Since the *hypothesis* is predicated on the view that "Western countries" are preparing a repetition of the Libyan scenario, it is clear that the "informant" is closer to the opposite side (most probably, the Iraqi government) than to those to whom he (certainly not a she in the context!) attributes this intention.
3. It is against the backdrop of this much biased and flawed hypothesis-making that one should read the "sensational" statement: "If the situation unravels there is the possibility of establishing a declared or undeclared Salafist principality in eastern Syria (Hasaka and Der Zor), and this is exactly what the supporting powers to the opposition want, in order to isolate the Syrian regime, which is considered the strategic depth of the Shia expansion (Iraq and Iran)."
4. The assumption that this is an Iraqi government source is confirmed by statements like this one: "The Iraqi border guard forces are facing a border with Syria that is not guarded by official elements which presents a dangerous and serious threat."
Actually the whole document reads very clearly like one coming from a source from within the Iraqi government, or close to it. Basing "revelations" on this is like taking a "secret" report by a source close to the Syrian regime as a proof of what the Syrian opposition had in mind. No surprise that it is "not finally evaluated intelligence." It is actually just worthless rubbish of the kind the files of the "intelligence" services are full of.
ISIS of course is an arch-enemy of the Syrian revolution, so ironically enough, as a supporter of this revolution, it might actually serve my purposes to also go all conspiratorial and assert that "U.S. imperialism created ISIS"--not to get at the Assad regime of course, but precisely in order to help Assad derail the uprising into a sectarian war. The reasons I oppose this conspiracism are twofold. First, because I believe basing arguments on facts is better than writing endless bullshit, which should be a severe embarrassment to those on the left promoting it. Secondly, because most of this conspiracism is not motivated by showing that imperialist powers tried to derail the revolution by backing ISIS, but on the contrary, they want to claim that the U.S. and the West "backed ISIS" in order to overthrow the Syrian tyranny, a laughable idea.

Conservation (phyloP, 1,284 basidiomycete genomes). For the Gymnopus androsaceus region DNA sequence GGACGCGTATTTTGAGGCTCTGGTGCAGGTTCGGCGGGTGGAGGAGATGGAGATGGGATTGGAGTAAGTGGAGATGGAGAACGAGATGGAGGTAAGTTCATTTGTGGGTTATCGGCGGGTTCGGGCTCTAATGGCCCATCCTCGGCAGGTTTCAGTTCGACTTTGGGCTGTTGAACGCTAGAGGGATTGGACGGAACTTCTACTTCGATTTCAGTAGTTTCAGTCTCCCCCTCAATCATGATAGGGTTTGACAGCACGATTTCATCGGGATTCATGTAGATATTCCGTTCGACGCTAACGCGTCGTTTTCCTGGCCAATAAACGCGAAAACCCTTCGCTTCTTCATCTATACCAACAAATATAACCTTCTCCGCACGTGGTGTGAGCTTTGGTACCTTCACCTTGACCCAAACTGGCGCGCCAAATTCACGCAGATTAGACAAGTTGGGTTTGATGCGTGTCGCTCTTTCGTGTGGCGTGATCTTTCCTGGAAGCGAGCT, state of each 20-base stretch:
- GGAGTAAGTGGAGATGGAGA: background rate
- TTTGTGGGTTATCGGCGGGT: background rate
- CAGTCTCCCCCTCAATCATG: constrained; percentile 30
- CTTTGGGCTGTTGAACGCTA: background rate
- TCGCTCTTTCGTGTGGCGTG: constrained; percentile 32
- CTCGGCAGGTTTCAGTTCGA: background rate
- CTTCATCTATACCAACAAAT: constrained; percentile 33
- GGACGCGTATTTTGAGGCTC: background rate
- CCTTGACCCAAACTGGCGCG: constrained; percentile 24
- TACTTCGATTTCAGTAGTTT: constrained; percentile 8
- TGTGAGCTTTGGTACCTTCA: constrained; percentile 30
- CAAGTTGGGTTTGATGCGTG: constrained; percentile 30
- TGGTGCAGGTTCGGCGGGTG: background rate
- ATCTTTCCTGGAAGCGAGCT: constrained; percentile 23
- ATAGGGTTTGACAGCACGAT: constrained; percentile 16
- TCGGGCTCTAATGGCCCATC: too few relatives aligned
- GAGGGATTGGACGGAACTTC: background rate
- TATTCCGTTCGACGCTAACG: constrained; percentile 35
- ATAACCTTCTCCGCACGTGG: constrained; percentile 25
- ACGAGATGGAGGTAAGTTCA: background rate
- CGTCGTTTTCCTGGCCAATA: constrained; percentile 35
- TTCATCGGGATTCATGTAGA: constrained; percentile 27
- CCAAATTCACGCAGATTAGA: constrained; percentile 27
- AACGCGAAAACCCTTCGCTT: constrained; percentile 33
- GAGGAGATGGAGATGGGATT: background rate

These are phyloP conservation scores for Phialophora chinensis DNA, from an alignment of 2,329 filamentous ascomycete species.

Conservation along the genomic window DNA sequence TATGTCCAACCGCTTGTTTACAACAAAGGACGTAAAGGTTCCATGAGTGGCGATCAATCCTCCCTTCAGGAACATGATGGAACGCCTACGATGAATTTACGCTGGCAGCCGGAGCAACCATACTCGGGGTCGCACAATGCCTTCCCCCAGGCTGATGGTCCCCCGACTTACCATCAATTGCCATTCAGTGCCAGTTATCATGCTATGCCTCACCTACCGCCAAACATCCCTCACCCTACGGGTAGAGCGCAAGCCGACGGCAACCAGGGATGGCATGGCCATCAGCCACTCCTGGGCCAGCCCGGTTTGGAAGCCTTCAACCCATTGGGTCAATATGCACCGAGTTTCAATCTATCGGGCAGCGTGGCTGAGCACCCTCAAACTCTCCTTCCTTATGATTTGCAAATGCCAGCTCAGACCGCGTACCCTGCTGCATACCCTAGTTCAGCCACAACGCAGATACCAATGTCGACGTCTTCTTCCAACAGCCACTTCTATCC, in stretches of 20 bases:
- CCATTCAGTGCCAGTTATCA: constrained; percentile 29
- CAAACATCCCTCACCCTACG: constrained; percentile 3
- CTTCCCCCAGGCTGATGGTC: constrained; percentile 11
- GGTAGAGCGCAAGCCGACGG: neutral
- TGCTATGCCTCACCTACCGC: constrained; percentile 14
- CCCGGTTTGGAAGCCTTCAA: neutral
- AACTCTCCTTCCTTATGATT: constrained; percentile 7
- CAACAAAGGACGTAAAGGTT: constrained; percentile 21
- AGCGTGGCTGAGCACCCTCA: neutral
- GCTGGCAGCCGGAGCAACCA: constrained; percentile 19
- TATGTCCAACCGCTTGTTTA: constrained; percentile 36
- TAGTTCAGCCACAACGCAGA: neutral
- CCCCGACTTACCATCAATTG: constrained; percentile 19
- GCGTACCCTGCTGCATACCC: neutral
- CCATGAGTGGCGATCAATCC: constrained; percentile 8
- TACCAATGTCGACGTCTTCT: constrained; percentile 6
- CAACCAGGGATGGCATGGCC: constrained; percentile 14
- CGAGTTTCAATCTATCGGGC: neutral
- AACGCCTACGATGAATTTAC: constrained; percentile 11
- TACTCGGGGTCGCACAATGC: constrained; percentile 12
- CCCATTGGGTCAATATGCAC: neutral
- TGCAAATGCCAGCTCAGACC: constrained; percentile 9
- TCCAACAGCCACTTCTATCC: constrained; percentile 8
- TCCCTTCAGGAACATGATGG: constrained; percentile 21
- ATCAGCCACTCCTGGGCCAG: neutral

In particular, this leads them into these grossly dishonest and fact-free amalgam between ISIS and its arch-enemies among the Syrian revolutionary forces; and hence the continuous assertion, backed by the flimsiest of evidence or none at all, that the U.S. and the West have backed other parts of the Syrian rebellion (something regarded to be bad) is also described as part of the how the West allegedly helped "fuel the rise of ISIS," as if the FSA, the force in the region that has most successfully beat back ISIS, is in some way related to ISIS or gave rise to it. And all these forces, not only ISIS, or even Nusra, but all Syrian armed rebellion against the fascist regime are labeled "terrorists" by this "leftist" hasbarra, mimicking the very worst forms of imperialist and Zionist propaganda. This is particularly disgusting slander, especially considering that the big majority of ISIS victims have been Syrian rebel fighters.
Yes, the U.S. created ISIS alright--by invading Iraq and launching an apocalyptic occupation and then bolstering a Shiite-sectarian regime allied with Iran which launched a sectarian war against the Sunni population--yes, this did bolster the most extreme Sunni sectarian forces among the Iraqi resistance, namely al-Qaida in Iraq which became ISIS. Many "anti-imperialists" are at least able to admit this part, because it puts direct blame on the U.S. Why is it so difficult to see that exactly the same dynamic occurred in Syria, not from some nonexistent U.S. invasion, but due to the similar apocalyptic sectarian war the Assad regime waged against the Syrian revolution and also specifically against the Sunni majority, precisely in order to turn the nonsectarian uprising into a sectarian war.
First published at Michael Karadjis' blog Syrian Revolution Commentary and Analysis.